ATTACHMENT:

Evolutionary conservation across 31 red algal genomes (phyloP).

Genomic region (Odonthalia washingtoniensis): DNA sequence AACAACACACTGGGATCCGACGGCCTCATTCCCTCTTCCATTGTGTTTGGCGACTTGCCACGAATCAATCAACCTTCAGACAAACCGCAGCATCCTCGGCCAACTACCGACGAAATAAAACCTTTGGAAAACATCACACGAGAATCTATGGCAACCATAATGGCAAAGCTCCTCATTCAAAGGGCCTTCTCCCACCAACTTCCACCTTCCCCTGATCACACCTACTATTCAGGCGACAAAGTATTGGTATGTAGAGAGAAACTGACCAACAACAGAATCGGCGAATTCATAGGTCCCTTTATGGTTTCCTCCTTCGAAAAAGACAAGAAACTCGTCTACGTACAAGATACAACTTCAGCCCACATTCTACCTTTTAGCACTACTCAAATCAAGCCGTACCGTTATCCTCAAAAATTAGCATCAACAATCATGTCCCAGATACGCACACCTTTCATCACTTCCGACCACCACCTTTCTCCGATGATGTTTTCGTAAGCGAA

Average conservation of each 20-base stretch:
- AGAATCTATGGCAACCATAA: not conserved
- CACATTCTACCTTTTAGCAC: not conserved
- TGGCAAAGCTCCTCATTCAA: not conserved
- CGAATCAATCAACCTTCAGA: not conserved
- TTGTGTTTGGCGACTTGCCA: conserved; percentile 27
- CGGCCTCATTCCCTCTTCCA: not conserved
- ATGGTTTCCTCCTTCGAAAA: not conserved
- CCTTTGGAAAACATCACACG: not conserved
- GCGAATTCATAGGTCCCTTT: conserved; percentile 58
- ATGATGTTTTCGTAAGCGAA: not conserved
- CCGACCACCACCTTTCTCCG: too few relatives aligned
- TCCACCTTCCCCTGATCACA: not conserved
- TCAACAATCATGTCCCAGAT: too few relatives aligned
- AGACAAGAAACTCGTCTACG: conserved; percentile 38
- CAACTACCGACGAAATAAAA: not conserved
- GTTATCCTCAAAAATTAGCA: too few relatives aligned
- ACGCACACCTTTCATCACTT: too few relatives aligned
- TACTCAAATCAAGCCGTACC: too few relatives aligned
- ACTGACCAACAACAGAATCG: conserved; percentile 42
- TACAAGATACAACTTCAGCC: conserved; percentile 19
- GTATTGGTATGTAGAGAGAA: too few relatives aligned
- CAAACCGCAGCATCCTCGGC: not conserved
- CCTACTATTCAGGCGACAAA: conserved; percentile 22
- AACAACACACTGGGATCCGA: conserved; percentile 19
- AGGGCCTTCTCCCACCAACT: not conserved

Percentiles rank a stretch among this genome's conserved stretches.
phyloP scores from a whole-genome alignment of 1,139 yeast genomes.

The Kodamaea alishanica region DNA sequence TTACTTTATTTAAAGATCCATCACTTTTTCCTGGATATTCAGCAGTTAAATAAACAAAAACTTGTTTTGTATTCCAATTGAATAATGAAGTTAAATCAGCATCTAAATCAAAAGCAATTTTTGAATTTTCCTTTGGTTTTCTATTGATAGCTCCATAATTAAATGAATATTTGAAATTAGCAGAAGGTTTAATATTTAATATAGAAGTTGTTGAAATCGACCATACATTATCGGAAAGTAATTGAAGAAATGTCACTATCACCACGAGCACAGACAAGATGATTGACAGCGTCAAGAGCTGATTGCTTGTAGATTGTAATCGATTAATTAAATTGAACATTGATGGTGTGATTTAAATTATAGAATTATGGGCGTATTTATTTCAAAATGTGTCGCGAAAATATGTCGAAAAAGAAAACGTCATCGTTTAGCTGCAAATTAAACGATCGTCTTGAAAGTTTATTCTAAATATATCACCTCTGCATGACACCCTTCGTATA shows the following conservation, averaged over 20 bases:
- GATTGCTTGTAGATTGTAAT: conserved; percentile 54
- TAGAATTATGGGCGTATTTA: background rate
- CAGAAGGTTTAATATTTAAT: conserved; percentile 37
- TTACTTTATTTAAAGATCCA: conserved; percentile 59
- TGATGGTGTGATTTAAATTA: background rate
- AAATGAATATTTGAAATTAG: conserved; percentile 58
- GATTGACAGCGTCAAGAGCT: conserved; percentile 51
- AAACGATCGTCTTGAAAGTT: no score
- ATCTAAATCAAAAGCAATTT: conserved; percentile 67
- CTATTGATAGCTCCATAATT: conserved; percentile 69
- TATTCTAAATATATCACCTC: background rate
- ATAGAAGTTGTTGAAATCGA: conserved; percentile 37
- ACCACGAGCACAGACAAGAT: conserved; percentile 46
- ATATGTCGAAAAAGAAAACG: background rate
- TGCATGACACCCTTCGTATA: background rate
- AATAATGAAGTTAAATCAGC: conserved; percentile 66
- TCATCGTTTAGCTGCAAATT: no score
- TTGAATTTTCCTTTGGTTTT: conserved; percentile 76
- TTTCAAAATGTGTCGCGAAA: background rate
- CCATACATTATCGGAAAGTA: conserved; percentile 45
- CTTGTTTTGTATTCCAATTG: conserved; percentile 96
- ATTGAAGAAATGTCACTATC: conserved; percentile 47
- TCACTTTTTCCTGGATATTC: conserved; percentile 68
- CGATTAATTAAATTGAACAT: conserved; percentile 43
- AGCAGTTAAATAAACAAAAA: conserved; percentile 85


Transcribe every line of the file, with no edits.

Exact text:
Evolutionary conservation across 31 red algal genomes (phyloP).

Genomic region (Odonthalia washingtoniensis): DNA sequence AACAACACACTGGGATCCGACGGCCTCATTCCCTCTTCCATTGTGTTTGGCGACTTGCCACGAATCAATCAACCTTCAGACAAACCGCAGCATCCTCGGCCAACTACCGACGAAATAAAACCTTTGGAAAACATCACACGAGAATCTATGGCAACCATAATGGCAAAGCTCCTCATTCAAAGGGCCTTCTCCCACCAACTTCCACCTTCCCCTGATCACACCTACTATTCAGGCGACAAAGTATTGGTATGTAGAGAGAAACTGACCAACAACAGAATCGGCGAATTCATAGGTCCCTTTATGGTTTCCTCCTTCGAAAAAGACAAGAAACTCGTCTACGTACAAGATACAACTTCAGCCCACATTCTACCTTTTAGCACTACTCAAATCAAGCCGTACCGTTATCCTCAAAAATTAGCATCAACAATCATGTCCCAGATACGCACACCTTTCATCACTTCCGACCACCACCTTTCTCCGATGATGTTTTCGTAAGCGAA

Average conservation of each 20-base stretch:
- AGAATCTATGGCAACCATAA: not conserved
- CACATTCTACCTTTTAGCAC: not conserved
- TGGCAAAGCTCCTCATTCAA: not conserved
- CGAATCAATCAACCTTCAGA: not conserved
- TTGTGTTTGGCGACTTGCCA: conserved; percentile 27
- CGGCCTCATTCCCTCTTCCA: not conserved
- ATGGTTTCCTCCTTCGAAAA: not conserved
- CCTTTGGAAAACATCACACG: not conserved
- GCGAATTCATAGGTCCCTTT: conserved; percentile 58
- ATGATGTTTTCGTAAGCGAA: not conserved
- CCGACCACCACCTTTCTCCG: too few relatives aligned
- TCCACCTTCCCCTGATCACA: not conserved
- TCAACAATCATGTCCCAGAT: too few relatives aligned
- AGACAAGAAACTCGTCTACG: conserved; percentile 38
- CAACTACCGACGAAATAAAA: not conserved
- GTTATCCTCAAAAATTAGCA: too few relatives aligned
- ACGCACACCTTTCATCACTT: too few relatives aligned
- TACTCAAATCAAGCCGTACC: too few relatives aligned
- ACTGACCAACAACAGAATCG: conserved; percentile 42
- TACAAGATACAACTTCAGCC: conserved; percentile 19
- GTATTGGTATGTAGAGAGAA: too few relatives aligned
- CAAACCGCAGCATCCTCGGC: not conserved
- CCTACTATTCAGGCGACAAA: conserved; percentile 22
- AACAACACACTGGGATCCGA: conserved; percentile 19
- AGGGCCTTCTCCCACCAACT: not conserved

Percentiles rank a stretch among this genome's conserved stretches.
phyloP scores from a whole-genome alignment of 1,139 yeast genomes.

The Kodamaea alishanica region DNA sequence TTACTTTATTTAAAGATCCATCACTTTTTCCTGGATATTCAGCAGTTAAATAAACAAAAACTTGTTTTGTATTCCAATTGAATAATGAAGTTAAATCAGCATCTAAATCAAAAGCAATTTTTGAATTTTCCTTTGGTTTTCTATTGATAGCTCCATAATTAAATGAATATTTGAAATTAGCAGAAGGTTTAATATTTAATATAGAAGTTGTTGAAATCGACCATACATTATCGGAAAGTAATTGAAGAAATGTCACTATCACCACGAGCACAGACAAGATGATTGACAGCGTCAAGAGCTGATTGCTTGTAGATTGTAATCGATTAATTAAATTGAACATTGATGGTGTGATTTAAATTATAGAATTATGGGCGTATTTATTTCAAAATGTGTCGCGAAAATATGTCGAAAAAGAAAACGTCATCGTTTAGCTGCAAATTAAACGATCGTCTTGAAAGTTTATTCTAAATATATCACCTCTGCATGACACCCTTCGTATA shows the following conservation, averaged over 20 bases:
- GATTGCTTGTAGATTGTAAT: conserved; percentile 54
- TAGAATTATGGGCGTATTTA: background rate
- CAGAAGGTTTAATATTTAAT: conserved; percentile 37
- TTACTTTATTTAAAGATCCA: conserved; percentile 59
- TGATGGTGTGATTTAAATTA: background rate
- AAATGAATATTTGAAATTAG: conserved; percentile 58
- GATTGACAGCGTCAAGAGCT: conserved; percentile 51
- AAACGATCGTCTTGAAAGTT: no score
- ATCTAAATCAAAAGCAATTT: conserved; percentile 67
- CTATTGATAGCTCCATAATT: conserved; percentile 69
- TATTCTAAATATATCACCTC: background rate
- ATAGAAGTTGTTGAAATCGA: conserved; percentile 37
- ACCACGAGCACAGACAAGAT: conserved; percentile 46
- ATATGTCGAAAAAGAAAACG: background rate
- TGCATGACACCCTTCGTATA: background rate
- AATAATGAAGTTAAATCAGC: conserved; percentile 66
- TCATCGTTTAGCTGCAAATT: no score
- TTGAATTTTCCTTTGGTTTT: conserved; percentile 76
- TTTCAAAATGTGTCGCGAAA: background rate
- CCATACATTATCGGAAAGTA: conserved; percentile 45
- CTTGTTTTGTATTCCAATTG: conserved; percentile 96
- ATTGAAGAAATGTCACTATC: conserved; percentile 47
- TCACTTTTTCCTGGATATTC: conserved; percentile 68
- CGATTAATTAAATTGAACAT: conserved; percentile 43
- AGCAGTTAAATAAACAAAAA: conserved; percentile 85